Yards are vital for managing livestock. They are used for sorting stock into different classes, or separating sale and prime animals. Yards contain stock for health treatment, shearing, mating, weighing, and for loading onto trucks to go to sales or freezing works.
Yards are usually located centrally on a farm, next to the shearing shed. Temporary, portable yards may be set up elsewhere as required. Many yards have some cover, at least over the drafting race, to shade workers and stock.
Sheep yard fences are generally about a metre high, to prevent sheep from jumping over them, and consist of four or five spaced boards. Modern yards may be built of galvanised steel pipes and sheeting.
Sheep yards comprise a large holding yard that leads into a smaller yard and then into an even smaller ‘forcing’ yard. From the forcing yard, sheep are pushed into a drafting race, which is the width of two or three sheep and narrows in the last three metres to the width of one sheep. At the far end of the race, drafting gates are used to divert sheep into different pens. Usually there are two gates, to divide the mob three ways. However, some yards have an extra gate immediately behind the first two, so the sheep can be divided five ways. The drafting race is where sheep are drenched, with an anthelmintic to kill internal parasites, and treated with a pour-on dip to kill external parasites. The race also holds sheep while they are given ear tags to permanently identify them, or they are marked with coloured raddle (a water-soluble dye) to identify them for drafting. At weaning time, ewes and lambs are run through the race to separate the mothers from their offspring.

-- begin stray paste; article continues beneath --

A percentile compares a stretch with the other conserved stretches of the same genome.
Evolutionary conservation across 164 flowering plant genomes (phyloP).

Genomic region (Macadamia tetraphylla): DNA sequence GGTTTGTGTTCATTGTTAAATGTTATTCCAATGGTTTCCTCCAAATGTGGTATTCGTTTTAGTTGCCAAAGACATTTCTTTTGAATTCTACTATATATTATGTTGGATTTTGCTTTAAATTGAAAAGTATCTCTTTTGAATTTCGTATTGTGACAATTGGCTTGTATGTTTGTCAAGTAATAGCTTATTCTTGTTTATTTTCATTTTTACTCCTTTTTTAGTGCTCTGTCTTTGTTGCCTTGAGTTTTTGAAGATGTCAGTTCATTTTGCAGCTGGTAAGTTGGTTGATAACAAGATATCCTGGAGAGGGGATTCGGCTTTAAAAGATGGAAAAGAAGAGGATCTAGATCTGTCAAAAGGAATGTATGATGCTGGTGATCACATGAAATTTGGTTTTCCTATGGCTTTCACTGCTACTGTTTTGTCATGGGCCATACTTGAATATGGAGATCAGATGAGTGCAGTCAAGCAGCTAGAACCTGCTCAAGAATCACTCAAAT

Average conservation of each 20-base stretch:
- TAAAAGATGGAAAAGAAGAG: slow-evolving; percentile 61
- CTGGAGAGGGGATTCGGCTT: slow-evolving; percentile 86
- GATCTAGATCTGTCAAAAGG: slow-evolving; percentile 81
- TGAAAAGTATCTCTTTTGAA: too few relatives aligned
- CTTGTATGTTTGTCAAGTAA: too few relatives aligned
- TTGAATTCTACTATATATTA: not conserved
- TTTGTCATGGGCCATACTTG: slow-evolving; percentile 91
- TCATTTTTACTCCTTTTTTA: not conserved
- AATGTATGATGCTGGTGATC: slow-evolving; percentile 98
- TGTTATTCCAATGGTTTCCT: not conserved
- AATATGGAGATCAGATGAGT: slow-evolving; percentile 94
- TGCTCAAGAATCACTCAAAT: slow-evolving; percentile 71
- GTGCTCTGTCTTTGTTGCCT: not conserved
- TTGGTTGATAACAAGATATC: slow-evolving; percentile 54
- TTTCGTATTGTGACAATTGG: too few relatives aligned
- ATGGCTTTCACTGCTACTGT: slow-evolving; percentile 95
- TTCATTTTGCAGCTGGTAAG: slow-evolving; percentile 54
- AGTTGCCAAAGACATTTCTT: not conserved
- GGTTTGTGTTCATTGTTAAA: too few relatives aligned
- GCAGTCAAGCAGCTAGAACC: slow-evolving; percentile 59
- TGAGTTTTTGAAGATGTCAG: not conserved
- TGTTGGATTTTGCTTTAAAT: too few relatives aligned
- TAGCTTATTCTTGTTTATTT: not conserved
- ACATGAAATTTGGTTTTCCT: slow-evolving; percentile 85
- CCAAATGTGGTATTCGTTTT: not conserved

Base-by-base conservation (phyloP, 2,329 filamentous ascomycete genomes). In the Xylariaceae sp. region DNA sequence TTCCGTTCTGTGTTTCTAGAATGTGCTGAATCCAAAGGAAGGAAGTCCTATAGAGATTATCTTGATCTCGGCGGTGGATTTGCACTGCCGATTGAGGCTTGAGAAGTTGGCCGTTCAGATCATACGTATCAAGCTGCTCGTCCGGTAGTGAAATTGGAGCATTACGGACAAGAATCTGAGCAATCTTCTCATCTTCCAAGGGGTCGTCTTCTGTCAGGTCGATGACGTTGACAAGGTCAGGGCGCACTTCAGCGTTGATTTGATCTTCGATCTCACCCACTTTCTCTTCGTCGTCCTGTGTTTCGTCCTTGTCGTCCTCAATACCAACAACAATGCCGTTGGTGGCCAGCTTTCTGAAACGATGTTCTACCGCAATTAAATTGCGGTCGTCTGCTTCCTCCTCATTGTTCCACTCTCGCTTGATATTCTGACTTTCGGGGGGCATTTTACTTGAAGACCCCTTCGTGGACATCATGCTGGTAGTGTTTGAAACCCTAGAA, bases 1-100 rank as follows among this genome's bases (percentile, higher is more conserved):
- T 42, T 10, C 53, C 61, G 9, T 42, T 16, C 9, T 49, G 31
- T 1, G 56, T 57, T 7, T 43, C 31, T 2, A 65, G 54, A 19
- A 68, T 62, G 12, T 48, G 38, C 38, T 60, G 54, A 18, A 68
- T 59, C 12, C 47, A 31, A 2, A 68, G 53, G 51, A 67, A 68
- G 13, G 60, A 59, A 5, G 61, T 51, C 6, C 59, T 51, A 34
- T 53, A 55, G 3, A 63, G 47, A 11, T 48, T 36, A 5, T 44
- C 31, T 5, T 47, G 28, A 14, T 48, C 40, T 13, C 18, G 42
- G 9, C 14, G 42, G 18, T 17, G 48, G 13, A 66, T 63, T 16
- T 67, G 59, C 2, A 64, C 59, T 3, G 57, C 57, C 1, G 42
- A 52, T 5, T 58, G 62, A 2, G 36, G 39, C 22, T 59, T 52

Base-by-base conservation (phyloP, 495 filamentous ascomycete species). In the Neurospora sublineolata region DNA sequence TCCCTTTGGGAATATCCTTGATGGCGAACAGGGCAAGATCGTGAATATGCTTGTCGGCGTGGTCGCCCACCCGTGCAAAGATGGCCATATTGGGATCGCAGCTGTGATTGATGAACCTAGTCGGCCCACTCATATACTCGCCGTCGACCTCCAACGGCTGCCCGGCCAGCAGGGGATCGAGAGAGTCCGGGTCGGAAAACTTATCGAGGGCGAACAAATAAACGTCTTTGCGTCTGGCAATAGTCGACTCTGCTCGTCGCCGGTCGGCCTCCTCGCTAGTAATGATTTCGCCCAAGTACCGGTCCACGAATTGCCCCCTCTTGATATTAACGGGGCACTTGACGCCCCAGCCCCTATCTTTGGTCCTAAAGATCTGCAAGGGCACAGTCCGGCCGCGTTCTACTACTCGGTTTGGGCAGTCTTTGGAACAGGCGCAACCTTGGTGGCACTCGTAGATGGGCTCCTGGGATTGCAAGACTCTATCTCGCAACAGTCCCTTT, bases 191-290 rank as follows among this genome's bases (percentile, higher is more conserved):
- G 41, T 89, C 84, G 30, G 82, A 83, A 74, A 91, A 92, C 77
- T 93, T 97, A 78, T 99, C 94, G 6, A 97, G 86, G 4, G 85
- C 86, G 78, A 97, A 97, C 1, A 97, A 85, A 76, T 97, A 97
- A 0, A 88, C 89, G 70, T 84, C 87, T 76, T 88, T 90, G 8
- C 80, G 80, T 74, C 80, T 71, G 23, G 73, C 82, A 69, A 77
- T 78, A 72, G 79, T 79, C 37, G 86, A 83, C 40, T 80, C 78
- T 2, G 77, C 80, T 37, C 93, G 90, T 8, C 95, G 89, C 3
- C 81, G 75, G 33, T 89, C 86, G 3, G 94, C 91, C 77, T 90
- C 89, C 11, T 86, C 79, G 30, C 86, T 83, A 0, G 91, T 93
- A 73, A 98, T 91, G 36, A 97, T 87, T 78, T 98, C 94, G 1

Initially, sheep yards had a rectangular layout, with the drafting race in the middle of the complex. However, stock tend to move better in circular yards, and since the 1980s these have become more popular.
Cattle yards work on the same principle as sheep yards, except they are built of heavier timber and the walls are higher. There are a few other differences. Often cattle are drafted in open yards rather than through drafting gates. Handlers use staffs to direct the cattle they want away from the mob, and guide them to a separate pen. The drafting race is mainly a working area where calves are ear-marked, tagged and castrated, and cattle are treated for internal and external parasites. Scales for weighing cattle are kept towards the end of the drafting race, and there is usually a head bale in which cattle can be clamped by the neck to be treated for problems.
Deer are naturally flighty animals and difficult to handle. They run best if the entrance to the yard is hidden from view, and the ideal access to yards from paddocks is through a curved raceway. The raceway leads into a large yard with solid walls. Off this are smaller yards that can hold 15–20 deer, and a covered yard for up to 10 deer. Many farms have a central circular yard with gates pivoted in the centre for a 360-degree swing. A feature of modern yards is a hydraulic crush, where the sides of the pen move in and out and the floor moves up and down. These crushes can become pens about 1.2 metres wide for close work with deer, or made larger to accommodate more animals. The crush is useful for holding large and unpredictable wapiti deer. They are handled from outside the pen.